The AO Bone Builder formula is built around an understanding of creating stomachic conditions that allow rapid update of silicon which the body can use to fulfill its ultimate functions.
(1) Calisle EM. Silicon, an essential element for the chick. Science 1972, 178:619-621; and Schwartz K, et al. Growth-promoting effects of silicon in rats. Nature 1972, 239:333-334.
(2) Seaborn C, et al. Effects of germanium and silicon on bone mineralization. Biological Trace Element Res 1994, 42:151-164; Seaborn C, et al. Silicon deprivation decreases collagen formation in wounds and bone, and ornithine transminase enzyme activity in liver. Biol Trace Elem Res 2002, 89(3):251-61.
(3) Schwartz K. A bound form of silicon in glycosaminoglycans and polyuronides. Proc Nat Acad Sci USA 1973, 70(5): 1608-1612.
(4) Reginster J. et al. Long-term effects of glucosamine sulphate on osteoarthritis progression: a randonized, placebo-controlled clinical trial. Lancet 2001, 357:251:56.
(5) Hott M. et al. Short-term effects of organic silicon on trabecular bone in mature overiectonized rats. Calcif Tissue Int 1993, 53:174-179.
(6) Keeting et al. Zeolite A increase proliferation, differientation, and transforming growth factor beta production in normal adult human osteoblast-like cells in vitro. J Bone and Miner Res 1992, 7(11): 1281-1289.
(7) Eisinger J. Clariet D. Effects of silicon, fluoride, etidronate and magnesium on bone mineral density: a retrospective study. Magnesium Research 1993, 6(3):247-249.
(8) Sangstet AG, et al. Silica in higher plant nutrition. In Silicon Biochemistry, CIBA Foundation Symposium 121, John Wiley & Sons, New York p. 90-110.
(9) Pennington JAT. Silicon in foods and diets. Food Addit Contam 1991, 8:97-118.
(10) See -- http://pbl.cc.gatech.edu/mindy/93
(11) Even the USDA has information on the role of silicon nutrition in affecting the actions of extracellular matrix glycoproteins, thus "affecting bone formation and turnover."
Factoid: Silicon (Si) is the most abundant element in the Earth's crust after oxygen and is an essential nutrient for both plants and animals. It is the 14th element in the Periodic Table, and silicon compounds are ubiquitous in industrial applications. Its role in biochemistry, however, is still an area of medical exploration. Organic silica (SiO2) in a source of form of dietary silicon in many formulas. The source of silicon in AO Bone Builder is "horse hair silica extract," formulated with stabilized hydronium to improve bioavailability.
Silicon Aids Many
Bone -- Silicon is integral to the synthesis of collagen, a major component in ligaments and tendons. Silicon deficiency and collagen loss directly correlate. One of the specific enzymes in collagen synthesis, prolylhydroxylase, has been shown to be silicon dependent in vitro.
Hair & Nails -- Hair is "layered" in concentric circles emanating from the center. The outer "shaft" is rich in silicon, important as this provides hair with its strength and elasticity. When hair has more silicon, it tends to be shinier and have more luster. Likewise, nails are softer and more brittle when they are deficient in silicon.
Heart -- Silicon makes the tunica intima, or "inner lining" of the arterial tissue, less permeable. Silicon supplementation reduces the occurrence of artherosclereotic lesions in the blood vessels, particularly those with high cholesterol diets. There is about 10 times more silicon in the aorta and caratid arteries of healthy persons thatn those of atheromatous arteries.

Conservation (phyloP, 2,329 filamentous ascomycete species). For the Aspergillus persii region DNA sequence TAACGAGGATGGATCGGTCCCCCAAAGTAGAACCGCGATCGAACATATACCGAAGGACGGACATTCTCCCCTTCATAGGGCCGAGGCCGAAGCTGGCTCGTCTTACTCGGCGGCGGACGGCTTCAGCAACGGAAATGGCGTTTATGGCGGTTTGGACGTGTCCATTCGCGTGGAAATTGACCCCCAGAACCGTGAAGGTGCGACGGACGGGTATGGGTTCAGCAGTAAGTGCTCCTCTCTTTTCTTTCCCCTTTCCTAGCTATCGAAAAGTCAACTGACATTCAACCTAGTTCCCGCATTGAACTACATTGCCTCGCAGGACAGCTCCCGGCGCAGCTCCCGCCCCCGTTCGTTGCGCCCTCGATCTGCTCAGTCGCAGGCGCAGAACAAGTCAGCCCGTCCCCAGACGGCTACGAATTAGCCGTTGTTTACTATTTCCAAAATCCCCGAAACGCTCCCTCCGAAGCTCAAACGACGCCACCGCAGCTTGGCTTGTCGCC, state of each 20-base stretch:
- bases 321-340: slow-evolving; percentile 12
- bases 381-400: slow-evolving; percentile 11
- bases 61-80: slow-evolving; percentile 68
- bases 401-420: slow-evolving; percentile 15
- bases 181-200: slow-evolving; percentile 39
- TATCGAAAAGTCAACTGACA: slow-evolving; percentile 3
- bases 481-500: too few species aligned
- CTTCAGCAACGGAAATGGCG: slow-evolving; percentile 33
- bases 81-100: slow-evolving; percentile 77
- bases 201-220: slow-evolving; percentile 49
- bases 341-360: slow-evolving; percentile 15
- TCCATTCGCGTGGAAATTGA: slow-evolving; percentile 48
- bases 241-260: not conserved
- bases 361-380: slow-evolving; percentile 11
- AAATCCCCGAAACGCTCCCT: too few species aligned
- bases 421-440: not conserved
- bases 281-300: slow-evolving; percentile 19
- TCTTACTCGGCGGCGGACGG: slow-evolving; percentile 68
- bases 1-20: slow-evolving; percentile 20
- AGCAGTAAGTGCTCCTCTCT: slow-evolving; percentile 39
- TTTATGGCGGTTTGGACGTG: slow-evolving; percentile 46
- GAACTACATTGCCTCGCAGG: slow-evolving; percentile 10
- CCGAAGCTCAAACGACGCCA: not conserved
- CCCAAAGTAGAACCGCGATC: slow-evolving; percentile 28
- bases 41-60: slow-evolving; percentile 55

Joints -- Silicon is a "cross-linker" in the glycosaminoglycan network, helping to attract and hold water in the joint; it is essential for articular cartilage formation.
Mucosa -- In cases of hydration, silicon revitalizes mucosa in the respiratory tract.
Skin -- Silicon is critical for activating hydroxylation enzymes for crosslinking collagen. It improves the elasticity and strength of this fibrous protein. As one researcher puts it, "Better collagen means better skin, more elasticity and fewer wrinkles."
Tendons & Ligaments Collagen synthesis is reduced by silicon deficiency, important as collagen is a major component of tendons & ligaments. The action of prolylhydroxylase, an enzyme central to collagen synthesis, has been clinically shown to be silicon dependent in vitro.
Silicon, Calcium &
Consider . . .
A study of the fecal material of chickens reveals that it consistently contains more calcium than you can find in the poor birds' feed. Moreover, the waste consistently contains less silica than is measureable within the original feed. If modern chemistry reflexively discounts the transmutation of silica into calcium, how is this even possible?
Here's the problem:
Modern biochemists and physiologists don't have a clue (similar empirical observations exist confirming "apparent" conversions of "manganese into iron").
This puzzle, and a hundred others just like it, turned Professor Kervran's work (publicized in the 1970's) into a modern enigma, shaking the foundations of modern biochemistry.
Followers of Kervran's work believe (and we find nothing credible to dispute it) that organic silica is converted into bone and collagen-building calcium in the body. These Kervranians point to the fact that silicon supplementation actually does more to measureably increase the body's stores of calcium than does the increased intake of calcium itself.
Again --- how is this even possible? Or could it be that we are so bound to our Newtonian prejudices that we are content to "squeeze a square peg into a round hole" and only half-heartedly dismiss these undeniable observations from Nature?
It is a critical line of questioning that orthodoxy cannot forever ignore.